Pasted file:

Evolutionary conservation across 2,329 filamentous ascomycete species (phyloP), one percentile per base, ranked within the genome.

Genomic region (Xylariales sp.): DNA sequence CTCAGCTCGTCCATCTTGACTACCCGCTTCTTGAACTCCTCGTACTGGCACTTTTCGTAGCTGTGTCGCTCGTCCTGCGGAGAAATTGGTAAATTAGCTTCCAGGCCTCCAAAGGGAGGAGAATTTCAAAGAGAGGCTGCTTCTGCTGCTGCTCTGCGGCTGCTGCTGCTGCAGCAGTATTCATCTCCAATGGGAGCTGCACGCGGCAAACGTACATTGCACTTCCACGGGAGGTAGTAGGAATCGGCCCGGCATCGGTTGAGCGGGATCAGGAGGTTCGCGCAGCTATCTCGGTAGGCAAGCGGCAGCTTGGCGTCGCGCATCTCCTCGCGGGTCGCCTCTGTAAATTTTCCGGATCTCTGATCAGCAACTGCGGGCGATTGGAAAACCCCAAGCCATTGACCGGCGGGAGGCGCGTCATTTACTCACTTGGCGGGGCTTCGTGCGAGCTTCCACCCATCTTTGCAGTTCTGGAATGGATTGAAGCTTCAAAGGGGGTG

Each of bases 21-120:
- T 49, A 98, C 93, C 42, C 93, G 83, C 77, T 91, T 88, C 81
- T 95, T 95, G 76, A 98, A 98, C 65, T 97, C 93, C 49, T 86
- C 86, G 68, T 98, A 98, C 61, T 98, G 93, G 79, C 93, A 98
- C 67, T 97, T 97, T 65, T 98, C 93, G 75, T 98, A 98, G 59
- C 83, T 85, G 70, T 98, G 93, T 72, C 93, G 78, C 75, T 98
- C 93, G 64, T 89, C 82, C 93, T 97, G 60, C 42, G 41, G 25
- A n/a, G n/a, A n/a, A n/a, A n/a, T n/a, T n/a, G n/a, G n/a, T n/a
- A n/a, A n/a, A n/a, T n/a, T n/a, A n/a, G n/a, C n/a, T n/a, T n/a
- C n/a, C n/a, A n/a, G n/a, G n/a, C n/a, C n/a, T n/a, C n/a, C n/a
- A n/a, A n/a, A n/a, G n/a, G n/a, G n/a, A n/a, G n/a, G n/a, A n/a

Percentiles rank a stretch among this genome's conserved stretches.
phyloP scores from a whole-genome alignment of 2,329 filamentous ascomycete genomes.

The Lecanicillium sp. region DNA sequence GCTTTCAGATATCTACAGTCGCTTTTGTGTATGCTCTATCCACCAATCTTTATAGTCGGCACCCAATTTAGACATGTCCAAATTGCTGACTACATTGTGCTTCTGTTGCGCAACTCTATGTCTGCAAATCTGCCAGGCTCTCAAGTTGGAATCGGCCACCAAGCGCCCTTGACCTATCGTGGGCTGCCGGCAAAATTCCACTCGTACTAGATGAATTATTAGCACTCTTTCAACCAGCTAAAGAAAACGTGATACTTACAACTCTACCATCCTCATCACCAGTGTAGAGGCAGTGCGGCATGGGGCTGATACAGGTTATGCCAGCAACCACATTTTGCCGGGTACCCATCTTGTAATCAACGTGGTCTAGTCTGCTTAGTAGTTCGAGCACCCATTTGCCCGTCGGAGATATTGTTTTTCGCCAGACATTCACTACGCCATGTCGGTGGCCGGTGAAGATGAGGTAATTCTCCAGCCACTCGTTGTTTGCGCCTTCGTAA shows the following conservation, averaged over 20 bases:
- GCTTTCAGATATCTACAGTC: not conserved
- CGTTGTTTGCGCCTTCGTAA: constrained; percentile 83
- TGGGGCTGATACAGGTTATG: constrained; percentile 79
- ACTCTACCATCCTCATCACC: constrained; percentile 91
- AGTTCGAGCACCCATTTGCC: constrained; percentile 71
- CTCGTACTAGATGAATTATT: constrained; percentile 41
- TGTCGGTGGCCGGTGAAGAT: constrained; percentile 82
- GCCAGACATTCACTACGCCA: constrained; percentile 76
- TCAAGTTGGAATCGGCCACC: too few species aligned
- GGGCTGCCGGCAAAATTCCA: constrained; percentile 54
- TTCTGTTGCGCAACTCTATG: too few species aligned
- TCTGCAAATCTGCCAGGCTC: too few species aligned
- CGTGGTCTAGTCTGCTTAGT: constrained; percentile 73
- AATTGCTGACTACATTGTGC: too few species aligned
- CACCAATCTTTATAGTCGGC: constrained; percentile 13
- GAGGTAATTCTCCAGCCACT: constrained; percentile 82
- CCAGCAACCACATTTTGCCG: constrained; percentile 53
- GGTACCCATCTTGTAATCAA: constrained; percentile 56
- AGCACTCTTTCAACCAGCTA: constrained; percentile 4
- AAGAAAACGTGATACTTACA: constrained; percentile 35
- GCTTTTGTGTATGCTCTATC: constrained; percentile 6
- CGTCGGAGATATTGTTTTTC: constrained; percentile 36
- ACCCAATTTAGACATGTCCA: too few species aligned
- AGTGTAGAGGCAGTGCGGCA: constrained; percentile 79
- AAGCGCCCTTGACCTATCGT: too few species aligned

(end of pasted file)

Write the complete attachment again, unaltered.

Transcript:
Evolutionary conservation across 2,329 filamentous ascomycete species (phyloP), one percentile per base, ranked within the genome.

Genomic region (Xylariales sp.): DNA sequence CTCAGCTCGTCCATCTTGACTACCCGCTTCTTGAACTCCTCGTACTGGCACTTTTCGTAGCTGTGTCGCTCGTCCTGCGGAGAAATTGGTAAATTAGCTTCCAGGCCTCCAAAGGGAGGAGAATTTCAAAGAGAGGCTGCTTCTGCTGCTGCTCTGCGGCTGCTGCTGCTGCAGCAGTATTCATCTCCAATGGGAGCTGCACGCGGCAAACGTACATTGCACTTCCACGGGAGGTAGTAGGAATCGGCCCGGCATCGGTTGAGCGGGATCAGGAGGTTCGCGCAGCTATCTCGGTAGGCAAGCGGCAGCTTGGCGTCGCGCATCTCCTCGCGGGTCGCCTCTGTAAATTTTCCGGATCTCTGATCAGCAACTGCGGGCGATTGGAAAACCCCAAGCCATTGACCGGCGGGAGGCGCGTCATTTACTCACTTGGCGGGGCTTCGTGCGAGCTTCCACCCATCTTTGCAGTTCTGGAATGGATTGAAGCTTCAAAGGGGGTG

Each of bases 21-120:
- T 49, A 98, C 93, C 42, C 93, G 83, C 77, T 91, T 88, C 81
- T 95, T 95, G 76, A 98, A 98, C 65, T 97, C 93, C 49, T 86
- C 86, G 68, T 98, A 98, C 61, T 98, G 93, G 79, C 93, A 98
- C 67, T 97, T 97, T 65, T 98, C 93, G 75, T 98, A 98, G 59
- C 83, T 85, G 70, T 98, G 93, T 72, C 93, G 78, C 75, T 98
- C 93, G 64, T 89, C 82, C 93, T 97, G 60, C 42, G 41, G 25
- A n/a, G n/a, A n/a, A n/a, A n/a, T n/a, T n/a, G n/a, G n/a, T n/a
- A n/a, A n/a, A n/a, T n/a, T n/a, A n/a, G n/a, C n/a, T n/a, T n/a
- C n/a, C n/a, A n/a, G n/a, G n/a, C n/a, C n/a, T n/a, C n/a, C n/a
- A n/a, A n/a, A n/a, G n/a, G n/a, G n/a, A n/a, G n/a, G n/a, A n/a

Percentiles rank a stretch among this genome's conserved stretches.
phyloP scores from a whole-genome alignment of 2,329 filamentous ascomycete genomes.

The Lecanicillium sp. region DNA sequence GCTTTCAGATATCTACAGTCGCTTTTGTGTATGCTCTATCCACCAATCTTTATAGTCGGCACCCAATTTAGACATGTCCAAATTGCTGACTACATTGTGCTTCTGTTGCGCAACTCTATGTCTGCAAATCTGCCAGGCTCTCAAGTTGGAATCGGCCACCAAGCGCCCTTGACCTATCGTGGGCTGCCGGCAAAATTCCACTCGTACTAGATGAATTATTAGCACTCTTTCAACCAGCTAAAGAAAACGTGATACTTACAACTCTACCATCCTCATCACCAGTGTAGAGGCAGTGCGGCATGGGGCTGATACAGGTTATGCCAGCAACCACATTTTGCCGGGTACCCATCTTGTAATCAACGTGGTCTAGTCTGCTTAGTAGTTCGAGCACCCATTTGCCCGTCGGAGATATTGTTTTTCGCCAGACATTCACTACGCCATGTCGGTGGCCGGTGAAGATGAGGTAATTCTCCAGCCACTCGTTGTTTGCGCCTTCGTAA shows the following conservation, averaged over 20 bases:
- GCTTTCAGATATCTACAGTC: not conserved
- CGTTGTTTGCGCCTTCGTAA: constrained; percentile 83
- TGGGGCTGATACAGGTTATG: constrained; percentile 79
- ACTCTACCATCCTCATCACC: constrained; percentile 91
- AGTTCGAGCACCCATTTGCC: constrained; percentile 71
- CTCGTACTAGATGAATTATT: constrained; percentile 41
- TGTCGGTGGCCGGTGAAGAT: constrained; percentile 82
- GCCAGACATTCACTACGCCA: constrained; percentile 76
- TCAAGTTGGAATCGGCCACC: too few species aligned
- GGGCTGCCGGCAAAATTCCA: constrained; percentile 54
- TTCTGTTGCGCAACTCTATG: too few species aligned
- TCTGCAAATCTGCCAGGCTC: too few species aligned
- CGTGGTCTAGTCTGCTTAGT: constrained; percentile 73
- AATTGCTGACTACATTGTGC: too few species aligned
- CACCAATCTTTATAGTCGGC: constrained; percentile 13
- GAGGTAATTCTCCAGCCACT: constrained; percentile 82
- CCAGCAACCACATTTTGCCG: constrained; percentile 53
- GGTACCCATCTTGTAATCAA: constrained; percentile 56
- AGCACTCTTTCAACCAGCTA: constrained; percentile 4
- AAGAAAACGTGATACTTACA: constrained; percentile 35
- GCTTTTGTGTATGCTCTATC: constrained; percentile 6
- CGTCGGAGATATTGTTTTTC: constrained; percentile 36
- ACCCAATTTAGACATGTCCA: too few species aligned
- AGTGTAGAGGCAGTGCGGCA: constrained; percentile 79
- AAGCGCCCTTGACCTATCGT: too few species aligned